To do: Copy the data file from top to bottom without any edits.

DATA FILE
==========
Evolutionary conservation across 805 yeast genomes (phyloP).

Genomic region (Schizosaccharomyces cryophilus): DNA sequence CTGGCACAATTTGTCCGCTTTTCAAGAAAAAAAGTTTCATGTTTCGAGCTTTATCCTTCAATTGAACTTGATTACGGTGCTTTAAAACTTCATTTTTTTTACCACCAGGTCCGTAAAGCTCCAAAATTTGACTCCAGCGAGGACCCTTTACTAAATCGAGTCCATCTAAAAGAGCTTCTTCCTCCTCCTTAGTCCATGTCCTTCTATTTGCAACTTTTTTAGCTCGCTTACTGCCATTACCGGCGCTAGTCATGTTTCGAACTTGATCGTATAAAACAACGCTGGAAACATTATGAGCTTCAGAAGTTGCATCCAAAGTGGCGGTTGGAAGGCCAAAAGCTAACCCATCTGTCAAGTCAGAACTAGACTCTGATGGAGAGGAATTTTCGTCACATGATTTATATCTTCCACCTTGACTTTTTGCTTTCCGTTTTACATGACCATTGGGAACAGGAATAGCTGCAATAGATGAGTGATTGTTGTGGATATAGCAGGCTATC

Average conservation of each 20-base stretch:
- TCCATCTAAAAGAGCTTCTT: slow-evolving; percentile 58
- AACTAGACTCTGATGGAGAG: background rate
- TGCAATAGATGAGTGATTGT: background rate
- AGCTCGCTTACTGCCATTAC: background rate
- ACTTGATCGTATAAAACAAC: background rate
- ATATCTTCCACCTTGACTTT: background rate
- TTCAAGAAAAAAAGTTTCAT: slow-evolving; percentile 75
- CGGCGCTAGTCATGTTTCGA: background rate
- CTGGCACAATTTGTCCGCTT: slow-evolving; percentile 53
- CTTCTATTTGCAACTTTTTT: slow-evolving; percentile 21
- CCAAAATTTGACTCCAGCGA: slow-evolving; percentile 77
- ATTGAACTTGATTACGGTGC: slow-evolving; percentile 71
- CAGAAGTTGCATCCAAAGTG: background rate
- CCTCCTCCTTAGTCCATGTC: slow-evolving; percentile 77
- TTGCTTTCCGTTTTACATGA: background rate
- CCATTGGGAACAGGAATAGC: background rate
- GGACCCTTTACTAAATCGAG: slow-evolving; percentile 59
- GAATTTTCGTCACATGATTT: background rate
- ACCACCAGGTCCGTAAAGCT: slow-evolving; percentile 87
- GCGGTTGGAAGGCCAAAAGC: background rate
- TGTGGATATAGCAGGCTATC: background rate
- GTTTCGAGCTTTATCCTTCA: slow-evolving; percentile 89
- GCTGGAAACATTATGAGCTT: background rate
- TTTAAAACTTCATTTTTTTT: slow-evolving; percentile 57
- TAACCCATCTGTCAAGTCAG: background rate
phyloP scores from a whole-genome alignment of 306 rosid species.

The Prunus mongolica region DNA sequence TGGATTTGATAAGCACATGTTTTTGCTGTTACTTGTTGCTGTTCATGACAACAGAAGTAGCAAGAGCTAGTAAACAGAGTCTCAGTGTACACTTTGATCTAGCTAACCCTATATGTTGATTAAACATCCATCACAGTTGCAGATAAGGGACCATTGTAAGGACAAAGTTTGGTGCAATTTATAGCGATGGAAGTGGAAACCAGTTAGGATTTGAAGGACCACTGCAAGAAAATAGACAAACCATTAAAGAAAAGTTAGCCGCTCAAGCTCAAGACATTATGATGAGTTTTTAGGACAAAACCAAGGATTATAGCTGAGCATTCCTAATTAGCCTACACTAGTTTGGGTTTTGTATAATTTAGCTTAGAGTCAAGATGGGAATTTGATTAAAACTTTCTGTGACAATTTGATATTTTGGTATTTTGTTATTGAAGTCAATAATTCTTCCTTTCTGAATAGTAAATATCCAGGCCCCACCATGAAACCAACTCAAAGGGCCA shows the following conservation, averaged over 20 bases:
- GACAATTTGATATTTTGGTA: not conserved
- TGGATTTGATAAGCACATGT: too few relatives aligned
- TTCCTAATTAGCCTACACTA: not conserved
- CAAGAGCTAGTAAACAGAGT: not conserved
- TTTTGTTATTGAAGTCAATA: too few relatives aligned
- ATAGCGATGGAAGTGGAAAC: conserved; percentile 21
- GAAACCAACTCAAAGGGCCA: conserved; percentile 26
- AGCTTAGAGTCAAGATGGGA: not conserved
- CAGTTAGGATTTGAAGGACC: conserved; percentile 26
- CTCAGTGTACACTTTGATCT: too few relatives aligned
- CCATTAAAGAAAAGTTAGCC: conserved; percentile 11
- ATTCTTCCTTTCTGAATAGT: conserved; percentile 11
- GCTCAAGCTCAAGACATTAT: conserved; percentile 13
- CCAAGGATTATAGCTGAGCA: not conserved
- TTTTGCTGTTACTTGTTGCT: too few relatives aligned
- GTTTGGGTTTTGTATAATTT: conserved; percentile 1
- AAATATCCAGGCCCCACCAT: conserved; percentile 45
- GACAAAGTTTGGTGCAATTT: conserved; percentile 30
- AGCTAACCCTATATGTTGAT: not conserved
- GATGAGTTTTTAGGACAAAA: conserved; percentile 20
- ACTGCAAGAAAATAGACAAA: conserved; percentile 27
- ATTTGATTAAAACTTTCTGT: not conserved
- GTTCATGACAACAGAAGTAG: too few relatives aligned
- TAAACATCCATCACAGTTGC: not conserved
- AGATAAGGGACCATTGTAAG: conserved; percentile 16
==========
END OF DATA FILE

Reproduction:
Evolutionary conservation across 805 yeast genomes (phyloP).

Genomic region (Schizosaccharomyces cryophilus): DNA sequence CTGGCACAATTTGTCCGCTTTTCAAGAAAAAAAGTTTCATGTTTCGAGCTTTATCCTTCAATTGAACTTGATTACGGTGCTTTAAAACTTCATTTTTTTTACCACCAGGTCCGTAAAGCTCCAAAATTTGACTCCAGCGAGGACCCTTTACTAAATCGAGTCCATCTAAAAGAGCTTCTTCCTCCTCCTTAGTCCATGTCCTTCTATTTGCAACTTTTTTAGCTCGCTTACTGCCATTACCGGCGCTAGTCATGTTTCGAACTTGATCGTATAAAACAACGCTGGAAACATTATGAGCTTCAGAAGTTGCATCCAAAGTGGCGGTTGGAAGGCCAAAAGCTAACCCATCTGTCAAGTCAGAACTAGACTCTGATGGAGAGGAATTTTCGTCACATGATTTATATCTTCCACCTTGACTTTTTGCTTTCCGTTTTACATGACCATTGGGAACAGGAATAGCTGCAATAGATGAGTGATTGTTGTGGATATAGCAGGCTATC

Average conservation of each 20-base stretch:
- TCCATCTAAAAGAGCTTCTT: slow-evolving; percentile 58
- AACTAGACTCTGATGGAGAG: background rate
- TGCAATAGATGAGTGATTGT: background rate
- AGCTCGCTTACTGCCATTAC: background rate
- ACTTGATCGTATAAAACAAC: background rate
- ATATCTTCCACCTTGACTTT: background rate
- TTCAAGAAAAAAAGTTTCAT: slow-evolving; percentile 75
- CGGCGCTAGTCATGTTTCGA: background rate
- CTGGCACAATTTGTCCGCTT: slow-evolving; percentile 53
- CTTCTATTTGCAACTTTTTT: slow-evolving; percentile 21
- CCAAAATTTGACTCCAGCGA: slow-evolving; percentile 77
- ATTGAACTTGATTACGGTGC: slow-evolving; percentile 71
- CAGAAGTTGCATCCAAAGTG: background rate
- CCTCCTCCTTAGTCCATGTC: slow-evolving; percentile 77
- TTGCTTTCCGTTTTACATGA: background rate
- CCATTGGGAACAGGAATAGC: background rate
- GGACCCTTTACTAAATCGAG: slow-evolving; percentile 59
- GAATTTTCGTCACATGATTT: background rate
- ACCACCAGGTCCGTAAAGCT: slow-evolving; percentile 87
- GCGGTTGGAAGGCCAAAAGC: background rate
- TGTGGATATAGCAGGCTATC: background rate
- GTTTCGAGCTTTATCCTTCA: slow-evolving; percentile 89
- GCTGGAAACATTATGAGCTT: background rate
- TTTAAAACTTCATTTTTTTT: slow-evolving; percentile 57
- TAACCCATCTGTCAAGTCAG: background rate
phyloP scores from a whole-genome alignment of 306 rosid species.

The Prunus mongolica region DNA sequence TGGATTTGATAAGCACATGTTTTTGCTGTTACTTGTTGCTGTTCATGACAACAGAAGTAGCAAGAGCTAGTAAACAGAGTCTCAGTGTACACTTTGATCTAGCTAACCCTATATGTTGATTAAACATCCATCACAGTTGCAGATAAGGGACCATTGTAAGGACAAAGTTTGGTGCAATTTATAGCGATGGAAGTGGAAACCAGTTAGGATTTGAAGGACCACTGCAAGAAAATAGACAAACCATTAAAGAAAAGTTAGCCGCTCAAGCTCAAGACATTATGATGAGTTTTTAGGACAAAACCAAGGATTATAGCTGAGCATTCCTAATTAGCCTACACTAGTTTGGGTTTTGTATAATTTAGCTTAGAGTCAAGATGGGAATTTGATTAAAACTTTCTGTGACAATTTGATATTTTGGTATTTTGTTATTGAAGTCAATAATTCTTCCTTTCTGAATAGTAAATATCCAGGCCCCACCATGAAACCAACTCAAAGGGCCA shows the following conservation, averaged over 20 bases:
- GACAATTTGATATTTTGGTA: not conserved
- TGGATTTGATAAGCACATGT: too few relatives aligned
- TTCCTAATTAGCCTACACTA: not conserved
- CAAGAGCTAGTAAACAGAGT: not conserved
- TTTTGTTATTGAAGTCAATA: too few relatives aligned
- ATAGCGATGGAAGTGGAAAC: conserved; percentile 21
- GAAACCAACTCAAAGGGCCA: conserved; percentile 26
- AGCTTAGAGTCAAGATGGGA: not conserved
- CAGTTAGGATTTGAAGGACC: conserved; percentile 26
- CTCAGTGTACACTTTGATCT: too few relatives aligned
- CCATTAAAGAAAAGTTAGCC: conserved; percentile 11
- ATTCTTCCTTTCTGAATAGT: conserved; percentile 11
- GCTCAAGCTCAAGACATTAT: conserved; percentile 13
- CCAAGGATTATAGCTGAGCA: not conserved
- TTTTGCTGTTACTTGTTGCT: too few relatives aligned
- GTTTGGGTTTTGTATAATTT: conserved; percentile 1
- AAATATCCAGGCCCCACCAT: conserved; percentile 45
- GACAAAGTTTGGTGCAATTT: conserved; percentile 30
- AGCTAACCCTATATGTTGAT: not conserved
- GATGAGTTTTTAGGACAAAA: conserved; percentile 20
- ACTGCAAGAAAATAGACAAA: conserved; percentile 27
- ATTTGATTAAAACTTTCTGT: not conserved
- GTTCATGACAACAGAAGTAG: too few relatives aligned
- TAAACATCCATCACAGTTGC: not conserved
- AGATAAGGGACCATTGTAAG: conserved; percentile 16